High Court − The second tier of hierarchy is the High Court at the state level. The high court hears appeals from the court of district judges in civil cases and from the court of sessions judges in criminal cases.
Supreme Court − At the third tier and at the highest level, we have the Supreme Court of India, which hears the appeals from the high courts in both civil and criminal cases.
Contents of the Code of Civil Procedure, 1908
Let us now understand the contents of the Code of Civil Procedure, 1908. The Code of Civil Procedure (1908) is divided into three major segments: sections, orders, and appendices. These sections are basically enacted by the legislature. These can be amended by the legislature only. The sections portion of the code is further divided into XI parts, which contain 1 to 158 sections. Each part contains provisions dealing with a specific type of proceeding, such as court jurisdictions, places of suit, summons to be served, execution proceedings, arrests, detentions, and property attachment in executions, appeals, references, reviews, and revisions. The next division of the contents of the Code of Civil Procedure is orders, which are 51 in number and listed in Schedule 1 in the form of Roman Numerals (I to LI).
The Orders are basically collections of rules of practice developed in various high courts over the passage of time. These rules are compiled in the form of orders and placed in Schedule 1 of the Code of Civil Procedure. Orders are therefore extensions to the laws contained in the sections based upon the practice of providing a complete and unified procedure for a particular civil proceeding. The third portion of the content of the Civil Procedure Code is the Appendices, which contain standard format drafting required for a particular type of proceeding like what is to be included in the pleadings of the parties, what should be the content of the summons, warrant, order of attachment, form of decree, and various other forms used by the courts. Appendices are listed as Appendices A to H.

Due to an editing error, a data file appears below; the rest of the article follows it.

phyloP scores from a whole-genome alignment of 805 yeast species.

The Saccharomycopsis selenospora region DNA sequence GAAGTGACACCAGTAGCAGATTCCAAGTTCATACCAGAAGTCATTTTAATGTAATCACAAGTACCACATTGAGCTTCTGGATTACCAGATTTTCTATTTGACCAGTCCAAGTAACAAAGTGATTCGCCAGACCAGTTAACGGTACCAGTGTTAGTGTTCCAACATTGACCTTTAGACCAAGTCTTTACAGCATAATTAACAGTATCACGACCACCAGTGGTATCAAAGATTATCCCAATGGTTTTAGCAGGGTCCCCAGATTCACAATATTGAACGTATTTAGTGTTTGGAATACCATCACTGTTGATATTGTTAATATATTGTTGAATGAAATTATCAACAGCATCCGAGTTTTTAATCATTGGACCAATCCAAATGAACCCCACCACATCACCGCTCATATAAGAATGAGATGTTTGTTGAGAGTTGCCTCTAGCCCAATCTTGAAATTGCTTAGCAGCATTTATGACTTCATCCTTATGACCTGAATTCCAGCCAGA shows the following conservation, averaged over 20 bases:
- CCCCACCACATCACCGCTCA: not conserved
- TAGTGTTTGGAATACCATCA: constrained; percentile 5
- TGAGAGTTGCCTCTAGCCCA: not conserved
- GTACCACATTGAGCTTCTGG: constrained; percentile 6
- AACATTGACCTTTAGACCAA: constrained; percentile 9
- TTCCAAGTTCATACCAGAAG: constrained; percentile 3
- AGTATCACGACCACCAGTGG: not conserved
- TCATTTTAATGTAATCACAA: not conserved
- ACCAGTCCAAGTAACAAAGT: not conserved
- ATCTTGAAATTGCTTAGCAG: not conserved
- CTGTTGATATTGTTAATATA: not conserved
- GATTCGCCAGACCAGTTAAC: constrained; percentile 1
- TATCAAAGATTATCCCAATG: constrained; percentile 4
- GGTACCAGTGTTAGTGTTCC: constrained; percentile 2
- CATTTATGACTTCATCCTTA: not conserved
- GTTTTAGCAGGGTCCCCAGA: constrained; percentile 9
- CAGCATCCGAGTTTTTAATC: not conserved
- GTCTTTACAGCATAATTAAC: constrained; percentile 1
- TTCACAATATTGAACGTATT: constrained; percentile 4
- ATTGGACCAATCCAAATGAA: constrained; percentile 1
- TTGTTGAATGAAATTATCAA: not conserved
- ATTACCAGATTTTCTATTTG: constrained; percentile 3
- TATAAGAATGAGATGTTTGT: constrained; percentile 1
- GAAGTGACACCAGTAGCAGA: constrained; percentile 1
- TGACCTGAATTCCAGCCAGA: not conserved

The Civil Procedure Code of 1908 is a procedural law that facilitates the courts in determining the rights and obligations of the parties to disputes as defined in substantive law. Further, the Civil Procedure Code also facilitated the enforcement of these rights and obligations, resulting in adjudication in favour of the winning party and against the losing one. The entire mechanism is well defined and beautifully arranged in the form of a code that is unified and made uniformly applicable to the whole of India.
Frequently Asked Questions
Q1. What is substantive law?
Ans: A branch of law enacted by the legislature that specifies the rights and obligations of citizens is called substantive law. Examples of substantive law are the Contract Act of 1872, the Transfer of Property Act of 1882, the Partnership Act of 1932, the Indian Penal Code of 1860, etc.
Q2. What is procedural law?
Ans: The legislature enacts procedural law to aid the administration of justice by the court in determining the rights and obligations of litigants based on the substantive laws that apply to them. Examples of procedural laws are the Code of Criminal Procedure (1973), the Code of Civil Procedure (1908), and the Evidence Act (1872), etc.
Q3. How many sections are there in the Code of Civil Procedure of 1908?
Ans: There are 158 sections in the Code of Civil Procedure.
Q4. How many orders are there in the Code of Civil Procedure of 1908?
Ans: There are 51 orders in the Code of Civil Procedure.